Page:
Vitamin D is also an active pharmaceutical ingredient (API) in medicinal products, where daily doses are typically higher than food supplements with vitamin D.

In stark contrast, vitamin D is on the list of prohibited substances in cosmetic products in the European Union. Both forms of vitamin D (ergocalciferol and cholecalciferol) are listed in Annex 2 of EU 1223/2009 – the list of substances prohibited in cosmetic products.

CBD as an ingredient in cosmetic products can occur as an isolated CBD or as hemp/cannabis extract, which typically also contains other phytocannabinoids that can be found in hemp.

Cosing, a comprehensive EU database on cosmetic ingredients, provides the following information for the keyword “cannabidiol”:

As you can see, there are no restrictions on CBD, regardless of its origin – whether it is naturally derived from hemp/cannabis or synthetically produced. The restrictions in the last column refer to the above-mentioned list of prohibited substances given in EU 1223/2009.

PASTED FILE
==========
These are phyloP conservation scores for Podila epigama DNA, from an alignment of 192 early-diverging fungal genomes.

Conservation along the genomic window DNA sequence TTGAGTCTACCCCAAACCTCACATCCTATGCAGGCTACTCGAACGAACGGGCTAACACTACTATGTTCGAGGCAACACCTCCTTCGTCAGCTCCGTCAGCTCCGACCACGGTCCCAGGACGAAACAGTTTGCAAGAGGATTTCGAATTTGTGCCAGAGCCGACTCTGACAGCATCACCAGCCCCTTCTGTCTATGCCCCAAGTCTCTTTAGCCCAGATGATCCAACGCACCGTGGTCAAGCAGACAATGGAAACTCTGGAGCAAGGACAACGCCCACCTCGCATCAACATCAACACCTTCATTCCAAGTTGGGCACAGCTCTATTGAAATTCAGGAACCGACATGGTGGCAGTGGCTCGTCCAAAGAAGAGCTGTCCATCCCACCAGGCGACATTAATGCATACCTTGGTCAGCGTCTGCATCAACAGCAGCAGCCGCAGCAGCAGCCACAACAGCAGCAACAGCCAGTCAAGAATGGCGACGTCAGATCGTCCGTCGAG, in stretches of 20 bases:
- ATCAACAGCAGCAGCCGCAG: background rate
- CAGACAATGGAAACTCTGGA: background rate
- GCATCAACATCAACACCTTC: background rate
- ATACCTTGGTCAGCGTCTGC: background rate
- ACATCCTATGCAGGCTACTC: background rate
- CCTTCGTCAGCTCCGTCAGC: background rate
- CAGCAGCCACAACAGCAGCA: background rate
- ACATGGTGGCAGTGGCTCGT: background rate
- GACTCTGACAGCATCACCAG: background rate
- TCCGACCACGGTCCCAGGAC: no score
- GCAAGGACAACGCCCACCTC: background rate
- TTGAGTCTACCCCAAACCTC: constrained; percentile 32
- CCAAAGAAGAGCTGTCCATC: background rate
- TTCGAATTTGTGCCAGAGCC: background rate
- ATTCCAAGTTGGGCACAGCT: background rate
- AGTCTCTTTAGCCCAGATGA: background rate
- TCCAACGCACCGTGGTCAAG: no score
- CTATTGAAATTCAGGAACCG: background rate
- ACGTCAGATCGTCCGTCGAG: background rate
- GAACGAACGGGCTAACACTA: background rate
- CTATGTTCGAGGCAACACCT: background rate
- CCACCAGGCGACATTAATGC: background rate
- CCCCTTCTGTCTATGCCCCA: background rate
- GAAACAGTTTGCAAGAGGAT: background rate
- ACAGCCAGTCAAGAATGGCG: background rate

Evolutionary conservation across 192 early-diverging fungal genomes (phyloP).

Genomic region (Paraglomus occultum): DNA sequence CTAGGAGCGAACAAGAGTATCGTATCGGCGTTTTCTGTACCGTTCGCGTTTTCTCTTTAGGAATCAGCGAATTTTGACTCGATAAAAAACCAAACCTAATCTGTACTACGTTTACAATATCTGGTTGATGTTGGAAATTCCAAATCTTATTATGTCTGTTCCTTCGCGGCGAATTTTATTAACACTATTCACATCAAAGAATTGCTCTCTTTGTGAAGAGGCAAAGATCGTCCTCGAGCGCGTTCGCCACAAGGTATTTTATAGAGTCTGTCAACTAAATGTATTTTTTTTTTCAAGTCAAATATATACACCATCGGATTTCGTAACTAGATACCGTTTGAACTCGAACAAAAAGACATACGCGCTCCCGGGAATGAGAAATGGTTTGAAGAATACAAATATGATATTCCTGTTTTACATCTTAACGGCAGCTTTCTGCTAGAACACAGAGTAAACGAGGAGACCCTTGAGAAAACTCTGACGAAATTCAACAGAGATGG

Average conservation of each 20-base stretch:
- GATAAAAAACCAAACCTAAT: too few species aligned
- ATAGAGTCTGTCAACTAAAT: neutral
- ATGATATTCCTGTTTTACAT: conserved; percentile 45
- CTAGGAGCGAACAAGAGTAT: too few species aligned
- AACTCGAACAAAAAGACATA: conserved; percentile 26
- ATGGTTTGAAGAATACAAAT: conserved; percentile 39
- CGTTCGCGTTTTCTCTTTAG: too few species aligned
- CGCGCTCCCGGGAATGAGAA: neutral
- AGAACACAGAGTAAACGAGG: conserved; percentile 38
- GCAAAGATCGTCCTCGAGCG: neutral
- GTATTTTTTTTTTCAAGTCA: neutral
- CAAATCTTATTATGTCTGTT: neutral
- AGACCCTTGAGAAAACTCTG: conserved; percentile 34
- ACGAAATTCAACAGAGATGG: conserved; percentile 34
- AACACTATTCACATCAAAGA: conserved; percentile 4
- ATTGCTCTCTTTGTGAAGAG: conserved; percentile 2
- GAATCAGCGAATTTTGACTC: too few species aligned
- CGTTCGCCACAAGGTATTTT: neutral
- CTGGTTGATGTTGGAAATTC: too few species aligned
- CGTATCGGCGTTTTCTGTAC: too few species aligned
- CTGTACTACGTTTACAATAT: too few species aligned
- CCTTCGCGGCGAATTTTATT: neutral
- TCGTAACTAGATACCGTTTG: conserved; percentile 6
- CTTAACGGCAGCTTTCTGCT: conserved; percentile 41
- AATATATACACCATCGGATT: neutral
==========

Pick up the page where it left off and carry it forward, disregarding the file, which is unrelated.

We see something similar if we type in Cosing the following keywords “cannabis sativa leaf extract”:

The source of the extract in the case of hemp/cannabis matters in terms of the legality of cosmetic products. For example, only extracts of certain parts, such as stems, seeds and leaves, are allowed. This relates to a rather obsolete, yet still applicable, classification of drugs from the UN Single Convention on Narcotic Drugs, signed in New York on 30 March 1961.

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On the other hand, medical preparations from cannabis can be produced from any part of the plant and can contain either CBD on its own or a combination with other phytocannabinoids, including the psychoactive tetrahdydrocannabinol or THC. THC is classified as a drug according to the UN Convention from 1961, but can be legally used as a medicine under certain circumstances.

3. The legal status of CBD by countries

The legal status of CBD in Europe is defined by EU and national regulations. The legislation and people’s opinions are changing fast and continuously, so the “rules” that apply today might not be effective tomorrow.